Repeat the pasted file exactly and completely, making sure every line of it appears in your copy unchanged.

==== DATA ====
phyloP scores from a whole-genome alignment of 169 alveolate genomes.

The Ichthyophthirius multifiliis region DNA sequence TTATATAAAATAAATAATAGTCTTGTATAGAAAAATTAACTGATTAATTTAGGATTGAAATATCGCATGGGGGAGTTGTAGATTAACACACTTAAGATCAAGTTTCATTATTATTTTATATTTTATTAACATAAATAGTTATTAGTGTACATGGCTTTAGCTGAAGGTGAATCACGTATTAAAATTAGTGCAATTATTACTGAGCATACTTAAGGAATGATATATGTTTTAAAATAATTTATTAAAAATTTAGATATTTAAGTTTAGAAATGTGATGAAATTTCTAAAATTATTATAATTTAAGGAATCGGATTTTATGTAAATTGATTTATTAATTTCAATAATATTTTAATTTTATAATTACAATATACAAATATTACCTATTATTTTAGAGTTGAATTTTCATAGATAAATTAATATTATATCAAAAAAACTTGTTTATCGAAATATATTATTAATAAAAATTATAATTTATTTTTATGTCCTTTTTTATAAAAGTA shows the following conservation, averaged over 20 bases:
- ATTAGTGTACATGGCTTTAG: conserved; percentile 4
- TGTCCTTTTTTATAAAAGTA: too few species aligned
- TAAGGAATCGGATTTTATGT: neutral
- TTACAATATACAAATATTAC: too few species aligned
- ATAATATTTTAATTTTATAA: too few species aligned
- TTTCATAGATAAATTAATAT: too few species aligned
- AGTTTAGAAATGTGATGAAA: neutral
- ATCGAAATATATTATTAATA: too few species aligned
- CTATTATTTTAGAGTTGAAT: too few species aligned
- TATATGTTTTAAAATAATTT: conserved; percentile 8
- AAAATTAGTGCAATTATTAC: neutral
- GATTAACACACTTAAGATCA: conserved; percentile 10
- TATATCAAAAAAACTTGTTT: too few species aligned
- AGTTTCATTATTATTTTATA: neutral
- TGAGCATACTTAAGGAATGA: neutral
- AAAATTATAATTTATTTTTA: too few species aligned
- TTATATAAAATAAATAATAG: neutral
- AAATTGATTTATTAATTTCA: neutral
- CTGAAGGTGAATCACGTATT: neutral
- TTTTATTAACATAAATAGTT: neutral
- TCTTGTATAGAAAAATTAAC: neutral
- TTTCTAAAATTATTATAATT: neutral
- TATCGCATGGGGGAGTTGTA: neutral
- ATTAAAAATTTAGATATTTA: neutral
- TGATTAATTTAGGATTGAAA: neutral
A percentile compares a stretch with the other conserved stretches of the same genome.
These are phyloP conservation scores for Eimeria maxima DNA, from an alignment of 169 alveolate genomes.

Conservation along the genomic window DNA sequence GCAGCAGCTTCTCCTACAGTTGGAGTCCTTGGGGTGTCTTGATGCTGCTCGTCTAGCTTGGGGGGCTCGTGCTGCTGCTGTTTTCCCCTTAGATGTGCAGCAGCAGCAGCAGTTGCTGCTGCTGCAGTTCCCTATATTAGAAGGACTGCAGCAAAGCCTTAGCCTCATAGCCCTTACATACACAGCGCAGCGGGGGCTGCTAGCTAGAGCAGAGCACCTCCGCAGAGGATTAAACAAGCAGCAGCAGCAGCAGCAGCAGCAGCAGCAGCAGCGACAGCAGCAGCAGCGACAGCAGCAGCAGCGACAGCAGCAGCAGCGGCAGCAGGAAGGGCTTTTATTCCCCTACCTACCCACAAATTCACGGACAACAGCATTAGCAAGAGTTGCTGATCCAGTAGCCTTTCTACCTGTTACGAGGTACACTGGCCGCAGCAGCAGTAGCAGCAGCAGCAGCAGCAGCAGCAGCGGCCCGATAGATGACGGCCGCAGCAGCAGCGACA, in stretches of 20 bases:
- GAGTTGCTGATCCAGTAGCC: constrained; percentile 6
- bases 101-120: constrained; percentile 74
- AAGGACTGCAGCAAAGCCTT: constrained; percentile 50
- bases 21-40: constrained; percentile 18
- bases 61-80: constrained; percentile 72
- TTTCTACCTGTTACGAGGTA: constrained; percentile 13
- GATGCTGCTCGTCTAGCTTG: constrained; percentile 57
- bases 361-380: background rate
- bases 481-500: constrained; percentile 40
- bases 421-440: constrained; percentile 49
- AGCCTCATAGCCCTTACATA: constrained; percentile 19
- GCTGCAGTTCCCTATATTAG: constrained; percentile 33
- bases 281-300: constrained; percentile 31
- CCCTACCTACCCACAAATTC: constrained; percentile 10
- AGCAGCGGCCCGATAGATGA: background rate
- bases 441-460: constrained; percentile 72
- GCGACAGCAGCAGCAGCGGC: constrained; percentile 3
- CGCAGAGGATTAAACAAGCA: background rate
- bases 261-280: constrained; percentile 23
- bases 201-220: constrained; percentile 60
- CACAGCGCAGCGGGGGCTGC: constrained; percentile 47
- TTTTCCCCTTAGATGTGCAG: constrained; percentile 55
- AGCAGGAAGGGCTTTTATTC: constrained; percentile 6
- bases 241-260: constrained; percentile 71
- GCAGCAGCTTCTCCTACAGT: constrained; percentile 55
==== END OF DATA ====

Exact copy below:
phyloP scores from a whole-genome alignment of 169 alveolate genomes.

The Ichthyophthirius multifiliis region DNA sequence TTATATAAAATAAATAATAGTCTTGTATAGAAAAATTAACTGATTAATTTAGGATTGAAATATCGCATGGGGGAGTTGTAGATTAACACACTTAAGATCAAGTTTCATTATTATTTTATATTTTATTAACATAAATAGTTATTAGTGTACATGGCTTTAGCTGAAGGTGAATCACGTATTAAAATTAGTGCAATTATTACTGAGCATACTTAAGGAATGATATATGTTTTAAAATAATTTATTAAAAATTTAGATATTTAAGTTTAGAAATGTGATGAAATTTCTAAAATTATTATAATTTAAGGAATCGGATTTTATGTAAATTGATTTATTAATTTCAATAATATTTTAATTTTATAATTACAATATACAAATATTACCTATTATTTTAGAGTTGAATTTTCATAGATAAATTAATATTATATCAAAAAAACTTGTTTATCGAAATATATTATTAATAAAAATTATAATTTATTTTTATGTCCTTTTTTATAAAAGTA shows the following conservation, averaged over 20 bases:
- ATTAGTGTACATGGCTTTAG: conserved; percentile 4
- TGTCCTTTTTTATAAAAGTA: too few species aligned
- TAAGGAATCGGATTTTATGT: neutral
- TTACAATATACAAATATTAC: too few species aligned
- ATAATATTTTAATTTTATAA: too few species aligned
- TTTCATAGATAAATTAATAT: too few species aligned
- AGTTTAGAAATGTGATGAAA: neutral
- ATCGAAATATATTATTAATA: too few species aligned
- CTATTATTTTAGAGTTGAAT: too few species aligned
- TATATGTTTTAAAATAATTT: conserved; percentile 8
- AAAATTAGTGCAATTATTAC: neutral
- GATTAACACACTTAAGATCA: conserved; percentile 10
- TATATCAAAAAAACTTGTTT: too few species aligned
- AGTTTCATTATTATTTTATA: neutral
- TGAGCATACTTAAGGAATGA: neutral
- AAAATTATAATTTATTTTTA: too few species aligned
- TTATATAAAATAAATAATAG: neutral
- AAATTGATTTATTAATTTCA: neutral
- CTGAAGGTGAATCACGTATT: neutral
- TTTTATTAACATAAATAGTT: neutral
- TCTTGTATAGAAAAATTAAC: neutral
- TTTCTAAAATTATTATAATT: neutral
- TATCGCATGGGGGAGTTGTA: neutral
- ATTAAAAATTTAGATATTTA: neutral
- TGATTAATTTAGGATTGAAA: neutral
A percentile compares a stretch with the other conserved stretches of the same genome.
These are phyloP conservation scores for Eimeria maxima DNA, from an alignment of 169 alveolate genomes.

Conservation along the genomic window DNA sequence GCAGCAGCTTCTCCTACAGTTGGAGTCCTTGGGGTGTCTTGATGCTGCTCGTCTAGCTTGGGGGGCTCGTGCTGCTGCTGTTTTCCCCTTAGATGTGCAGCAGCAGCAGCAGTTGCTGCTGCTGCAGTTCCCTATATTAGAAGGACTGCAGCAAAGCCTTAGCCTCATAGCCCTTACATACACAGCGCAGCGGGGGCTGCTAGCTAGAGCAGAGCACCTCCGCAGAGGATTAAACAAGCAGCAGCAGCAGCAGCAGCAGCAGCAGCAGCAGCGACAGCAGCAGCAGCGACAGCAGCAGCAGCGACAGCAGCAGCAGCGGCAGCAGGAAGGGCTTTTATTCCCCTACCTACCCACAAATTCACGGACAACAGCATTAGCAAGAGTTGCTGATCCAGTAGCCTTTCTACCTGTTACGAGGTACACTGGCCGCAGCAGCAGTAGCAGCAGCAGCAGCAGCAGCAGCAGCGGCCCGATAGATGACGGCCGCAGCAGCAGCGACA, in stretches of 20 bases:
- GAGTTGCTGATCCAGTAGCC: constrained; percentile 6
- bases 101-120: constrained; percentile 74
- AAGGACTGCAGCAAAGCCTT: constrained; percentile 50
- bases 21-40: constrained; percentile 18
- bases 61-80: constrained; percentile 72
- TTTCTACCTGTTACGAGGTA: constrained; percentile 13
- GATGCTGCTCGTCTAGCTTG: constrained; percentile 57
- bases 361-380: background rate
- bases 481-500: constrained; percentile 40
- bases 421-440: constrained; percentile 49
- AGCCTCATAGCCCTTACATA: constrained; percentile 19
- GCTGCAGTTCCCTATATTAG: constrained; percentile 33
- bases 281-300: constrained; percentile 31
- CCCTACCTACCCACAAATTC: constrained; percentile 10
- AGCAGCGGCCCGATAGATGA: background rate
- bases 441-460: constrained; percentile 72
- GCGACAGCAGCAGCAGCGGC: constrained; percentile 3
- CGCAGAGGATTAAACAAGCA: background rate
- bases 261-280: constrained; percentile 23
- bases 201-220: constrained; percentile 60
- CACAGCGCAGCGGGGGCTGC: constrained; percentile 47
- TTTTCCCCTTAGATGTGCAG: constrained; percentile 55
- AGCAGGAAGGGCTTTTATTC: constrained; percentile 6
- bases 241-260: constrained; percentile 71
- GCAGCAGCTTCTCCTACAGT: constrained; percentile 55